Ever since Schumpeter (1942) defined democracy in terms of a competition of political leaders for the votes of the people, public contestation or political competition has been generally recognized as one of the most essential characteristics of modern democracy (Dahl 1971). As modern democracy is hardly conceivable without political parties, political competition implies a major function for mass political parties. As Bingham Powell (1982: 3) puts it: “The competitive electoral context, with several political parties organizing the alternatives that face the voters, is the identifying property of the contemporary democratic process.” It is in this respect that the European Union is often said to be failing. There is no competitive electoral context at the European level. European elections are basically fought by national political parties on national rather than European issues. Because national party systems are based on national cleavages, they fail to organize the alternatives that are relevant to the voters in European elections, i.e., alternatives with respect to the development of the European Union as such. Even worse, any debate on these issues is suppressed by the leadership of the major political parties because they are internally divided on these issues and would risk being split apart when these issues were politicized. In order to remedy this aspect of the democratic deficit, it has been argued that in order to face the European electorate with a relevant choice, the party system should be reshuffled in such a way that parties organize themselves along the continuum pro-vs. Anti-European Integration.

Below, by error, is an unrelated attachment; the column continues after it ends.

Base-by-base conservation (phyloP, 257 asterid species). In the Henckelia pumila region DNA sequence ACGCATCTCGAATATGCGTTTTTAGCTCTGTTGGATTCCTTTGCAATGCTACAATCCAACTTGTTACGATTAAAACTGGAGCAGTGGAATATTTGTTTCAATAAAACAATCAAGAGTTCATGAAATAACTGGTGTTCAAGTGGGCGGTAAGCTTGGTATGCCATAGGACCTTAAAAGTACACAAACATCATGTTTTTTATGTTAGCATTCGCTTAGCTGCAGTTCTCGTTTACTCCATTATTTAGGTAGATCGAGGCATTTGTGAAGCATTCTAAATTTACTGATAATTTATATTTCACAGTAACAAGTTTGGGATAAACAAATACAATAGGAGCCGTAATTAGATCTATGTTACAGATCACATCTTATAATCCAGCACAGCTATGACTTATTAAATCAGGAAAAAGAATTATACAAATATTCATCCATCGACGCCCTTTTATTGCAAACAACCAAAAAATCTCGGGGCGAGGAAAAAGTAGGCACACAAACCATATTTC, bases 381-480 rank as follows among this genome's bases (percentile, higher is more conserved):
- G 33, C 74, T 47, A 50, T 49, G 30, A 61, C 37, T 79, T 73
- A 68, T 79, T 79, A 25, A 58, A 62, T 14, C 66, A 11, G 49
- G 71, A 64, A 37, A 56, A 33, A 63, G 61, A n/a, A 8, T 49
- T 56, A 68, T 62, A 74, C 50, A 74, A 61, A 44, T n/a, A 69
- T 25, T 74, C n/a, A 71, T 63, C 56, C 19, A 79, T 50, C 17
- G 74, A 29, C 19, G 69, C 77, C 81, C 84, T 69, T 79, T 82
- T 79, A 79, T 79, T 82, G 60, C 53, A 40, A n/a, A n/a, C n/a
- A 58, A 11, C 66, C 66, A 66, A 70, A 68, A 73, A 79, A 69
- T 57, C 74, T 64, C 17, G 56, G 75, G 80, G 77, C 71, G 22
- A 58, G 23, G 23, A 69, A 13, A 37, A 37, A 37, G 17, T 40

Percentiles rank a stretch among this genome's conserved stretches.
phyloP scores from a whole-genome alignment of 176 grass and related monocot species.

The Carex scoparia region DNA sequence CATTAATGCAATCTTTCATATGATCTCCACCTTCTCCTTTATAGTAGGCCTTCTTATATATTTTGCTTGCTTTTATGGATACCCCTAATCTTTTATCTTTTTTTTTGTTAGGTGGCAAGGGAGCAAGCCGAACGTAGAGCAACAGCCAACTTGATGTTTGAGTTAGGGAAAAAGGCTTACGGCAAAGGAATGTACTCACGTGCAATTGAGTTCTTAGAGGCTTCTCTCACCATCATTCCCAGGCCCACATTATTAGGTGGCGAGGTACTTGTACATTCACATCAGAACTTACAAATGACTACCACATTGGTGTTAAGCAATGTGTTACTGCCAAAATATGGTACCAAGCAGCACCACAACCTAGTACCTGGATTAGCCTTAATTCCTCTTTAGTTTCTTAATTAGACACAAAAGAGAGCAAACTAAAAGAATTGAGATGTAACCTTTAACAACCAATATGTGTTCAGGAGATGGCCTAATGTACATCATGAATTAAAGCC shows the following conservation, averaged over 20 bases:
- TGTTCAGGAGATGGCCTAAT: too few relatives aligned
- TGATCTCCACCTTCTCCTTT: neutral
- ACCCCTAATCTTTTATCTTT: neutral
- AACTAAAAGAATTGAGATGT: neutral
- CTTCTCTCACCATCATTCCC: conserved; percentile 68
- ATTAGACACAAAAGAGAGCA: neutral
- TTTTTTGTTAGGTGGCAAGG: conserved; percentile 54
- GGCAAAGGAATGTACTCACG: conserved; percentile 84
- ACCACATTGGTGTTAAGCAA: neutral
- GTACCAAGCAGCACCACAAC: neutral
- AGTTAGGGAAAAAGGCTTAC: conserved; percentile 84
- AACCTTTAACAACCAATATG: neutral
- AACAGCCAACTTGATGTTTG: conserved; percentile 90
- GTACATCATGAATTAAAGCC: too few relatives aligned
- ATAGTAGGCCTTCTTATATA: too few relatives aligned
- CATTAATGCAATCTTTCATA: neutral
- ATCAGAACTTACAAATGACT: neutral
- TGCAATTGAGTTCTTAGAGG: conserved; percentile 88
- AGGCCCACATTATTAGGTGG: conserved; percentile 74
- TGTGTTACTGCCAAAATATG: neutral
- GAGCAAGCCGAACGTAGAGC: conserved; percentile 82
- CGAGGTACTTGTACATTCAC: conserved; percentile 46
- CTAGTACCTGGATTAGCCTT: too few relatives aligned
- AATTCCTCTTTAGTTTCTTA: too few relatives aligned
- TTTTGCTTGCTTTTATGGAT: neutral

|Title of host publication||European Integration and Political Conflict|
|Editors||Gary Marks, Marco R. Steenbergen|
|Publisher||Cambridge University Press|
|Number of pages||24|
|Publication status||Published - 2004|